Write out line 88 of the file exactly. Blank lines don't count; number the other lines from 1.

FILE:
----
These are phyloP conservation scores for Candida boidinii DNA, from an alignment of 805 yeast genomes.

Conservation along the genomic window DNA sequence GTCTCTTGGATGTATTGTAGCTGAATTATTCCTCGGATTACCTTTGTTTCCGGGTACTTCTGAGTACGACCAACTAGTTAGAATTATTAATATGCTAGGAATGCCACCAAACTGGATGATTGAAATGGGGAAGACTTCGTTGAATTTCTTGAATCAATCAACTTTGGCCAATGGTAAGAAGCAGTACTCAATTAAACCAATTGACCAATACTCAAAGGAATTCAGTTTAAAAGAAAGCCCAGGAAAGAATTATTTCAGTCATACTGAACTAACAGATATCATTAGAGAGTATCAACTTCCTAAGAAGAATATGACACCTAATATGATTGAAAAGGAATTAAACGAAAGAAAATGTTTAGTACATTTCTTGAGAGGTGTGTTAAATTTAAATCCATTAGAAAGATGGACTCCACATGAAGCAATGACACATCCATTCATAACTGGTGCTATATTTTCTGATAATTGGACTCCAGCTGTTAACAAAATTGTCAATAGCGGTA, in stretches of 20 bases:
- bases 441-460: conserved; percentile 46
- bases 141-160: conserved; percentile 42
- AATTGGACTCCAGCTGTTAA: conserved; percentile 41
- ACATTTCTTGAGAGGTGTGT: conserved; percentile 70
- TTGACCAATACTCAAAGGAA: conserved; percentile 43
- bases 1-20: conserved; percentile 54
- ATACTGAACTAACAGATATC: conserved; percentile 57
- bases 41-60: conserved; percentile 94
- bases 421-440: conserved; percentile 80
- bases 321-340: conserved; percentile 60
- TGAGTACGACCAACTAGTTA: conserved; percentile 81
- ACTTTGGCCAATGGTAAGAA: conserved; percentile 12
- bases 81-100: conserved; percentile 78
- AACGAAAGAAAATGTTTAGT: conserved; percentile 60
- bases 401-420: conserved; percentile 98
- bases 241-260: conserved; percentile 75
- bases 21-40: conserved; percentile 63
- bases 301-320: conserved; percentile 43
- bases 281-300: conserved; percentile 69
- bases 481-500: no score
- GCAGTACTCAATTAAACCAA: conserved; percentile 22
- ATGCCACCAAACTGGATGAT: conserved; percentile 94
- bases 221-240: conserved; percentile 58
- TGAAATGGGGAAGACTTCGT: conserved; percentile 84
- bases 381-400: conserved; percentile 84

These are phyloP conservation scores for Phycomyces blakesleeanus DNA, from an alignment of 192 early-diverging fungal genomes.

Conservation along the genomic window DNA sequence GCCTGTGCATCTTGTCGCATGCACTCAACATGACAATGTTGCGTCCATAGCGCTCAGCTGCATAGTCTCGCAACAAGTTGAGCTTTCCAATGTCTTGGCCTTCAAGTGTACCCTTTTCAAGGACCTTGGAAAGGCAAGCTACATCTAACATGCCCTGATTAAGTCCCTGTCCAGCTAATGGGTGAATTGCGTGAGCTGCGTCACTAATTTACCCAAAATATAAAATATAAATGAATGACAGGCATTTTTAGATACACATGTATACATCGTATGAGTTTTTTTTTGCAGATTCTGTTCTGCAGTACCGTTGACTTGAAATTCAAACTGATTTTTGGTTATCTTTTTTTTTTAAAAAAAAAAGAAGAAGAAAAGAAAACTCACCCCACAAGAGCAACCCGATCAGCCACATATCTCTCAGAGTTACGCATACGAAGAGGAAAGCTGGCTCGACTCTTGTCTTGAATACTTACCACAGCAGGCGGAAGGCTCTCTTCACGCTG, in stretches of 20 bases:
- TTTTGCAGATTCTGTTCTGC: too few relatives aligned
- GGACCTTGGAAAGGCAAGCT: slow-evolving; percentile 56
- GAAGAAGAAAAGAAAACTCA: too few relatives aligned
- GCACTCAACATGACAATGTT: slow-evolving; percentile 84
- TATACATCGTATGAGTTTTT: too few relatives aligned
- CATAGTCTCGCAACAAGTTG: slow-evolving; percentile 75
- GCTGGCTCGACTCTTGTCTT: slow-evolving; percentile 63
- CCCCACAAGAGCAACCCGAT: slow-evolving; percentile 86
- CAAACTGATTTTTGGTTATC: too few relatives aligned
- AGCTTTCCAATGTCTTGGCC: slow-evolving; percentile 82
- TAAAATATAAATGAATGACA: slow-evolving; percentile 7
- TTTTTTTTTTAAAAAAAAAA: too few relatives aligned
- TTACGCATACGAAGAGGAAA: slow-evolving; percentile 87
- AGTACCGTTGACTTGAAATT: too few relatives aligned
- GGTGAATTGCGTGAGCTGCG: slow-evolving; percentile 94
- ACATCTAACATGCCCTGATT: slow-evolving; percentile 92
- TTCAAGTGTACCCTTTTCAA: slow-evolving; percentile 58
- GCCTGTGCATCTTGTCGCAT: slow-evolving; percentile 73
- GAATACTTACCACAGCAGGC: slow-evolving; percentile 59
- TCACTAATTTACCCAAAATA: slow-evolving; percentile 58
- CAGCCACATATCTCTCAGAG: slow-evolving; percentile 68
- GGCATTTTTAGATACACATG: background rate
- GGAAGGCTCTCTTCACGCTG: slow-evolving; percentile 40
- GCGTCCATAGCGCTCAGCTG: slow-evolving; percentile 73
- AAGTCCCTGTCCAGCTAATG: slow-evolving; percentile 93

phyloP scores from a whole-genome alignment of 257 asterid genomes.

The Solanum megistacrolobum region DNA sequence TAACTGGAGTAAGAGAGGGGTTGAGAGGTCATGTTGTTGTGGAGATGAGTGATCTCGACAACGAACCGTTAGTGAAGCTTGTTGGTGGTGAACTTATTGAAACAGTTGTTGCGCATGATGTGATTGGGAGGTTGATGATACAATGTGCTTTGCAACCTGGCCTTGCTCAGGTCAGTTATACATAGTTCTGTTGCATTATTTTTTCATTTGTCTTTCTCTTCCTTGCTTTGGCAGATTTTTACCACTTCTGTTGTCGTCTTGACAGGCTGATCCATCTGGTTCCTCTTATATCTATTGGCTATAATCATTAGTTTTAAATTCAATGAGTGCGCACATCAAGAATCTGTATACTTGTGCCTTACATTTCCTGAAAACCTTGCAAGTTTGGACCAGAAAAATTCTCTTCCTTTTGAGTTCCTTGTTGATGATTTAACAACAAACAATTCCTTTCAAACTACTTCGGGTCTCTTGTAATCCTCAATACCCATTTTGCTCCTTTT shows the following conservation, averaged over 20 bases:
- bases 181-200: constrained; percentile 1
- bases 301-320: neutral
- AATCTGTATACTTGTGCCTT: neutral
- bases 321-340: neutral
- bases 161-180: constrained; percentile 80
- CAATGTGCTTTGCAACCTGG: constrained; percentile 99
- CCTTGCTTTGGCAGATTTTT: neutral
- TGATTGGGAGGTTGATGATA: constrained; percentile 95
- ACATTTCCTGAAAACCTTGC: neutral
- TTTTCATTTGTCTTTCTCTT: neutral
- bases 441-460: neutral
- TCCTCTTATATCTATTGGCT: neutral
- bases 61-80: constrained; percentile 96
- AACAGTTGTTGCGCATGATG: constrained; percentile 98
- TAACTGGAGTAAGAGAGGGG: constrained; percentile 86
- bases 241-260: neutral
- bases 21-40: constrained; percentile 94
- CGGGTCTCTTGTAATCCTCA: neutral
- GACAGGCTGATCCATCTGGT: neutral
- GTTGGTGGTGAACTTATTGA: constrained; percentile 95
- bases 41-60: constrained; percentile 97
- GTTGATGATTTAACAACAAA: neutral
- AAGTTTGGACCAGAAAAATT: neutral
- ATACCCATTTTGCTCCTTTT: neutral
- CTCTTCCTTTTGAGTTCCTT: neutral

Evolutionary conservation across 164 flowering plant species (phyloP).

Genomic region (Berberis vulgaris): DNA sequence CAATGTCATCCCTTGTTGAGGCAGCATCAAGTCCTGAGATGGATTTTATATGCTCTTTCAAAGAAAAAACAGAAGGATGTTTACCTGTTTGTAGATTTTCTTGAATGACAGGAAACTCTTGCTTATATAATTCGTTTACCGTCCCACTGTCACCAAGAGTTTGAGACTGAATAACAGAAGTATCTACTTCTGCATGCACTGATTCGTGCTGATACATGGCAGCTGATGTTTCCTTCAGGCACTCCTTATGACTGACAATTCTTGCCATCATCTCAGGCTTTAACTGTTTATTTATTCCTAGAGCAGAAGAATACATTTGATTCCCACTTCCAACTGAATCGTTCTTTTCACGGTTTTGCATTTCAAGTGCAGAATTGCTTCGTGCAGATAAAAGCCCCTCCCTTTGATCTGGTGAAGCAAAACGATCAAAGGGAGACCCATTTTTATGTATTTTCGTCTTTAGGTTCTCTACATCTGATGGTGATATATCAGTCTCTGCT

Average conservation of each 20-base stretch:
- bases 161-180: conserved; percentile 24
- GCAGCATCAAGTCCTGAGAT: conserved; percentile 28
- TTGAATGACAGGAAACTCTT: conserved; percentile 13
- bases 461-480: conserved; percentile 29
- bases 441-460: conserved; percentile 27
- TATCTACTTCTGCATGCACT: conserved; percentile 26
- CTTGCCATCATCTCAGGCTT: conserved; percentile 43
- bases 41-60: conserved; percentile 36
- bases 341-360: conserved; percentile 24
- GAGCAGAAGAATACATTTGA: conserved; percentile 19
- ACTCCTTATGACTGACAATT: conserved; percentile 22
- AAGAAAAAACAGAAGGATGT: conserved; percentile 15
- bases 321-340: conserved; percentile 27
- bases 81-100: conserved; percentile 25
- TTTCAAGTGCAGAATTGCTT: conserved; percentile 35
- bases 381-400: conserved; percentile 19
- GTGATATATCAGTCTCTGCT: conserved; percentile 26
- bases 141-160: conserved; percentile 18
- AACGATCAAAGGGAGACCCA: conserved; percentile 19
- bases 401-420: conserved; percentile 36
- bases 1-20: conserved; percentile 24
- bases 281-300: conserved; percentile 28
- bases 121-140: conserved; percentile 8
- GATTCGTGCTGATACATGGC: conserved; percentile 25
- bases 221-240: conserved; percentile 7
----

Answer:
- bases 461-480: conserved; percentile 29